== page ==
For part 3 of my series on semantic web project ideas, I was tempted to take part 2 and do a global replace of “ERP” for “CRM”. I’ll briefly recap what a semantic web add-on to an open source Enterprise Resource Planning package would have in common with a similar add-on to an open source Customer Relationship Management package:
I didn’t know that open source packages for this existed until I read the Tapscott/Williams book.
It’s about integration across organization boundaries, so semweb technology should have plenty to offer.
When researching existing open source packages, look for discussion forums of users and developers to:
Get ideas for what semweb technologies can add
Find a user with real data that you can work with (maybe for money!)
Get some idea about how easy or difficult the code is to work with
For the basics of what ERP is about, Wikipedia’s Enterprise resource planning page seems like a good overview. It describes ERP as an integration of manufacturing, supply chain, financial, CRM and warehouse management systems. Considering what the “R” in “ERP” stands for, semweb tools for tracking data about resources and finding new connections and relationships between them should have plenty to offer for such systems.
A read-write interface might be too ambitious to start with, but wrapping SPARQL interfaces around a few ERP subsystems would be a great beginning. (Make sure to include a few queries that demonstrate productive tasks that couldn’t be done without the SPARQL interface; the interface alone isn’t enough. You want people who’ve never heard of SPARQL to say “I want that! I need that!") There are plenty of open source ERP packages out there—some even linked to CRM products from the same organizations—so there’s plenty to work with. One has the intriguing name of Tiny ERP, and its source code is available in two gzipped files: one of client code and one of server code.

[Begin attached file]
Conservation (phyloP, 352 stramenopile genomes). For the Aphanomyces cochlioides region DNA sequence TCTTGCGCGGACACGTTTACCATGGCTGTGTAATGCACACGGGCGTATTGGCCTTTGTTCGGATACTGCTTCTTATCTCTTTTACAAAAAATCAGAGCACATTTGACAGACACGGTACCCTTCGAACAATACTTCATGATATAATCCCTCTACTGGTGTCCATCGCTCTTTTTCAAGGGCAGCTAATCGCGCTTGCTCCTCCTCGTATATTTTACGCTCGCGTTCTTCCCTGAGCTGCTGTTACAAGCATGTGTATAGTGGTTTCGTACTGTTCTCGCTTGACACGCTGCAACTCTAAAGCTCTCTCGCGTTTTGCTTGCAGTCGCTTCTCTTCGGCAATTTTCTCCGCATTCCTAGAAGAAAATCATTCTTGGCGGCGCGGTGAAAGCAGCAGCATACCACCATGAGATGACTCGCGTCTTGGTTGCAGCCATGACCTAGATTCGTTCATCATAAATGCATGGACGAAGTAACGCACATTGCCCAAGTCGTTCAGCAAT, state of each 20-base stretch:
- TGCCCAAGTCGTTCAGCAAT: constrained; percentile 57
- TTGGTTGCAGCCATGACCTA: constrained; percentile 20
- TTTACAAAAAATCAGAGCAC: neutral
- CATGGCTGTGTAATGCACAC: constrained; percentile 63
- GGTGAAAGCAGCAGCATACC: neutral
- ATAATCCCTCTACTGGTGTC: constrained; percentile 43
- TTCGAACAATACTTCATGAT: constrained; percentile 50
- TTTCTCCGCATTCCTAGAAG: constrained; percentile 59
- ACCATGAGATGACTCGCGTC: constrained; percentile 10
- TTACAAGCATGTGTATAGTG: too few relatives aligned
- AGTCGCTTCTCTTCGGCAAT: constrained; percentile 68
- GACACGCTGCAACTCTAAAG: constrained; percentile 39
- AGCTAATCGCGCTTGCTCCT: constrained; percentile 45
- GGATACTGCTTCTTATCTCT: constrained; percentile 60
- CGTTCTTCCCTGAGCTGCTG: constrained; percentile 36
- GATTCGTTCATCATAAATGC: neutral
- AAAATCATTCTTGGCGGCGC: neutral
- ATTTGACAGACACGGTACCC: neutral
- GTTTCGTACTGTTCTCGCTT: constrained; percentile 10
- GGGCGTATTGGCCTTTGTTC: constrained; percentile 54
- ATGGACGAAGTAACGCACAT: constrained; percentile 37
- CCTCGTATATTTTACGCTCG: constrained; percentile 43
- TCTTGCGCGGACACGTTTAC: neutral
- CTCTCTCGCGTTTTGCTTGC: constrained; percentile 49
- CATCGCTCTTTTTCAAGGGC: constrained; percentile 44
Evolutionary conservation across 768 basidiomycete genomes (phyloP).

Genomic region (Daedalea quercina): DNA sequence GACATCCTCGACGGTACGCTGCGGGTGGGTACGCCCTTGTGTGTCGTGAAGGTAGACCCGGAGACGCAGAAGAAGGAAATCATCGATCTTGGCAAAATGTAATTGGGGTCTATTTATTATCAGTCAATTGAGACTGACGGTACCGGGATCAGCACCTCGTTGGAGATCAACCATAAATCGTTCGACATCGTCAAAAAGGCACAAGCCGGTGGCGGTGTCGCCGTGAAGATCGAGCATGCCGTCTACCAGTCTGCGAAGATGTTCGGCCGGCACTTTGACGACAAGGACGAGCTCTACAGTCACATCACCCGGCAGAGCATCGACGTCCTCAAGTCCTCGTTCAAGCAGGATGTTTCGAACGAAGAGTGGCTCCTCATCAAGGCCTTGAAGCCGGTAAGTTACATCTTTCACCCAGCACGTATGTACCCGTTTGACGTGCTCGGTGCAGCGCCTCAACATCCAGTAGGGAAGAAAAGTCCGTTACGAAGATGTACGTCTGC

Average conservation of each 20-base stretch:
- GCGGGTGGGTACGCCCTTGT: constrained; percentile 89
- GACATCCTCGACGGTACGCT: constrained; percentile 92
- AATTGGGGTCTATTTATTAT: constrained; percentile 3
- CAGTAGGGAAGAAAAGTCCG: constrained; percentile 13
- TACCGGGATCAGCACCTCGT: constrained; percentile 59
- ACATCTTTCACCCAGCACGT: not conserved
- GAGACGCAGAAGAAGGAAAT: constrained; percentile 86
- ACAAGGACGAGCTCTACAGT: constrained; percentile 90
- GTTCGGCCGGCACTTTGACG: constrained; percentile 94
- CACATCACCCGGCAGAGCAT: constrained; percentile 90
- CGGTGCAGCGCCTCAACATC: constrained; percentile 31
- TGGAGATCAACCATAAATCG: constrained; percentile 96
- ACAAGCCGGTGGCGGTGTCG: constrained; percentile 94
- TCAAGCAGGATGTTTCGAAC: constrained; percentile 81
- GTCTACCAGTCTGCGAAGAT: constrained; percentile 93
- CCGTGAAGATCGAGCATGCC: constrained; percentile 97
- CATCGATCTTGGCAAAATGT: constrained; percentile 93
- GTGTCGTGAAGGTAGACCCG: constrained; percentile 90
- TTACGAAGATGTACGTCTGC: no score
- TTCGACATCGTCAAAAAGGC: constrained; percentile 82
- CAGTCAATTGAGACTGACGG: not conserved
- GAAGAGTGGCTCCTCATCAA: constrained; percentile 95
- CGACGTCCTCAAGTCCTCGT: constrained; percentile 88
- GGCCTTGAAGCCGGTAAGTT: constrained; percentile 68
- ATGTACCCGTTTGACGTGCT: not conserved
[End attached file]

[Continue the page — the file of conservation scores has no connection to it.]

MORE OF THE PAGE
Google searches for ERP ontology get a few interesting hits. There’s probably nothing ready to use as-is, but they look like a good head start. As with CRM semantic web development, I’d rather see someone combine iterative additions to an ontology with demos of working code than doing lots and lots of ontology work before building something that actually uses the ontology.
In a comment to my posting on the possibilities of adding semantic web features to CRM systems, John Cowan pointed out that most open source CRM systems won’t completely let you take their code and run with it, but instead only let you re-use it if you distribute your new version with the original developer’s branding. This isn’t ideal, but it still offers opportunities—if you can get at the package’s source, you can add new features, such as the exposure of the package’s data through a SPARQL endpoint. I think it will be worth it, because a successful implementation could demonstrate the value of semweb technology to a lot of people who would really take notice.
We already have an eCRM system that is part of ODS. The product is currently unreleased becuase we haven’t found a shared ontology that models the CRM domain. Anyway, we are not only working on RDF and SPARQL access to our eCRM effort. We are also looking to implement this atop Open Source CRM systems like SugarCRM. The same goals apply to ERP systems (of the Open Source variety).
Great to hear! And I saw this coming.